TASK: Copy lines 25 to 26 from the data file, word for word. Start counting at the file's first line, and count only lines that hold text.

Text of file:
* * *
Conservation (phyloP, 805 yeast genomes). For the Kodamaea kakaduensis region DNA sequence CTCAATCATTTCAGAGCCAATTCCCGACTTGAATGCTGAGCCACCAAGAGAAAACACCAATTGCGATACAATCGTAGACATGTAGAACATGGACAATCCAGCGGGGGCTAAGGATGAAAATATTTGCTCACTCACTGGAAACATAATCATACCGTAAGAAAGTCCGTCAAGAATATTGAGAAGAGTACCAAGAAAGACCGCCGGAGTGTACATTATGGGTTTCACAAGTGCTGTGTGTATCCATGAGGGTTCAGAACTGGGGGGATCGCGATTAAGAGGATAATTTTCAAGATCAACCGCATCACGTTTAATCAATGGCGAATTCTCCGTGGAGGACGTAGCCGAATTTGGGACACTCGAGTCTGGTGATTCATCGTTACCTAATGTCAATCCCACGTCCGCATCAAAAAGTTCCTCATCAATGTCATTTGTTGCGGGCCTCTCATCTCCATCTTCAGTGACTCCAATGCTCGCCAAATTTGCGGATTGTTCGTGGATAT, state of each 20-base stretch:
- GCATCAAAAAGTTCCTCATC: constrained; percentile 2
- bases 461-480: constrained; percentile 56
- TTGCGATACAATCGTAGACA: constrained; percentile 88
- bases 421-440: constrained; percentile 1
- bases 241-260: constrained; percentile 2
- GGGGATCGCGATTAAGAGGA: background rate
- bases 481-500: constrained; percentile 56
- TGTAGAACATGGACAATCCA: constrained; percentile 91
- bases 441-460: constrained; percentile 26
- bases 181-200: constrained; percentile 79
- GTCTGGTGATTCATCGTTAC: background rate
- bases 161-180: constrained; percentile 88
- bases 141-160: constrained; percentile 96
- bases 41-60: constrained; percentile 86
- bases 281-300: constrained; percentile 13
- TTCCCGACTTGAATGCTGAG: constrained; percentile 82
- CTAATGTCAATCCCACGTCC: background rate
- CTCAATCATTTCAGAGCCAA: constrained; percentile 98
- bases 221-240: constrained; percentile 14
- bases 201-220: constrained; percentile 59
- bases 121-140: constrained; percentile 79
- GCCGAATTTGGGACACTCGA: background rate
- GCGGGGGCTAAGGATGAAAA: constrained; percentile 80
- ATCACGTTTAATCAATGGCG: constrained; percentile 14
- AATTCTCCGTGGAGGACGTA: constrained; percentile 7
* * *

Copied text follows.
- ATCACGTTTAATCAATGGCG: constrained; percentile 14
- AATTCTCCGTGGAGGACGTA: constrained; percentile 7